Wednesday, 18 October 2017

IC59 & IC63: The Gamma Cassiopeiae Nebulae

Gamma Cassiopeiae, the middle star of the famous W-shaped constellation, is a hot giant with a surface temperature of 25,000°C (compared to 5,500°C for our Sun) and a mass fifteen times our Sun's. The star shines at us with an incredible luminosity of 40,000 Suns and only looks ordinary from our point of view because it lies at the respectable distance of 610 light-years. It's burning its core hydrogen at an excruciatingly high rate and will most certainly explode as a supernova one day. Already now this star's known as an eruptive variable that may lighten up abruptly to even become the brightest star in its constellation.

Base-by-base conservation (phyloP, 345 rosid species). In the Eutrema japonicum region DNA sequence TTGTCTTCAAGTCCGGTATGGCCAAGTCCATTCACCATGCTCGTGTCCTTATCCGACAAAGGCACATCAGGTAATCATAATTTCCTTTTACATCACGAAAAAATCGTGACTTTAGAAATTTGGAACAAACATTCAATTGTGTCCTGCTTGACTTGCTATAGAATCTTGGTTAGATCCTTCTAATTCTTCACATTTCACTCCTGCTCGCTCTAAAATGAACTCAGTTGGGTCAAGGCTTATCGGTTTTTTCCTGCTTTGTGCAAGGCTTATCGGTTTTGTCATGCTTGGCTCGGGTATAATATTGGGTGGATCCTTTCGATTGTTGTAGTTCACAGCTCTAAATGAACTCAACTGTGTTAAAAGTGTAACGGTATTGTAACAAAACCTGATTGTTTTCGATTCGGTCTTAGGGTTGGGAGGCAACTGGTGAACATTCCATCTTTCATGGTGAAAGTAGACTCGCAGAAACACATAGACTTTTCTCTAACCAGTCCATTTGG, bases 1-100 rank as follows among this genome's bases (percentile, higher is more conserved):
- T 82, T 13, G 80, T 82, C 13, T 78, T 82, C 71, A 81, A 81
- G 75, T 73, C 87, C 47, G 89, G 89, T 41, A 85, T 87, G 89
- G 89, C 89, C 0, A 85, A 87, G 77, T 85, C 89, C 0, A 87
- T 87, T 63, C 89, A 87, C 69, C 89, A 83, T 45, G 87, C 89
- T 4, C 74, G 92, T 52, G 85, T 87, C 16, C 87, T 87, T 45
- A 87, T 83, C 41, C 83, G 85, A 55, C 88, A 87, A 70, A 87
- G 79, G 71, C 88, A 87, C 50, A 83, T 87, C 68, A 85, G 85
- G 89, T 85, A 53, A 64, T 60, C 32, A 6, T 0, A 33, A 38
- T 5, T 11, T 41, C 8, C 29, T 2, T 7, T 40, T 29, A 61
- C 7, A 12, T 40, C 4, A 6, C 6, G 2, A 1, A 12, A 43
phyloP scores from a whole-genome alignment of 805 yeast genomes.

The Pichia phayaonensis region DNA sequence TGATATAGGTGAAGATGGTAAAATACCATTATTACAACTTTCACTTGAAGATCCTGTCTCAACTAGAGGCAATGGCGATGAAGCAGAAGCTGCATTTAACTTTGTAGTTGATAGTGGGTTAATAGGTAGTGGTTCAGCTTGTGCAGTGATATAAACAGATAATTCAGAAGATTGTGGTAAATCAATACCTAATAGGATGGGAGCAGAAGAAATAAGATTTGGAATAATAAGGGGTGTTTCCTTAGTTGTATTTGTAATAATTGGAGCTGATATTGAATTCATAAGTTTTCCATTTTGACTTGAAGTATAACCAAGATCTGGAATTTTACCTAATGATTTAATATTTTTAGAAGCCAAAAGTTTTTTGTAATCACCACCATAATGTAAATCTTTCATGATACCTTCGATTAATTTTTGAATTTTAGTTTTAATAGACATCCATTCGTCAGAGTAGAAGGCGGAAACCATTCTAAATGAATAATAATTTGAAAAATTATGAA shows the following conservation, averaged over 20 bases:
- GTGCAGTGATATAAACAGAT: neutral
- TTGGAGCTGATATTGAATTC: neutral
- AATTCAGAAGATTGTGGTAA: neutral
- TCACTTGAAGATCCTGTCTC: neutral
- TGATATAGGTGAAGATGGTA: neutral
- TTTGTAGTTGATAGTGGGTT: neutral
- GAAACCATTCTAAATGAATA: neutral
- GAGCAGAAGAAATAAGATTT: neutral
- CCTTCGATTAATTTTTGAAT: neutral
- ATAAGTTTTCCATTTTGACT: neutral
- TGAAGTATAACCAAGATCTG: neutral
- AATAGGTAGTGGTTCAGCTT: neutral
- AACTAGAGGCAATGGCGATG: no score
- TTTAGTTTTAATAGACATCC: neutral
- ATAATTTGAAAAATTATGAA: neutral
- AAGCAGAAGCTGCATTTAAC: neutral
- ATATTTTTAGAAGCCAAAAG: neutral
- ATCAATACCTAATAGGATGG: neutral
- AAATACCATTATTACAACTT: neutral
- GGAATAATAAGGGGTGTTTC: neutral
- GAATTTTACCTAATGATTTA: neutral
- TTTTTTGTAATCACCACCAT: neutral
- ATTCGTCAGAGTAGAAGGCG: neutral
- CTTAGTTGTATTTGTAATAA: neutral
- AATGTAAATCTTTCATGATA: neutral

Such a big and powerful star must have a tremendous impact on its environment and that's indeed what we find. If you are the proud owner of a ten-inch or larger telescope and have access to a nice and dark sky, point it towards this star and then slightly towards north-east to put Gamma Cassiopeiae just outside of the field of view. This way this bright star will not impair your search for the faint nebulae that surround it too much. These may not be the most spectacular objects you've ever come across and even with my binoscope they were not so easy to detect. But if you try to grasp what it is exactly that you're seeing, you'll surely be impressed. The extreme radiation from Gamma Cassiopeiae is literally tearing neighbouring dust clouds to pieces. The leading edges of these clouds are glowing because of the immense heat and are evaporating as we speak! In a few thousands of years these clouds will have been blown away completely. 

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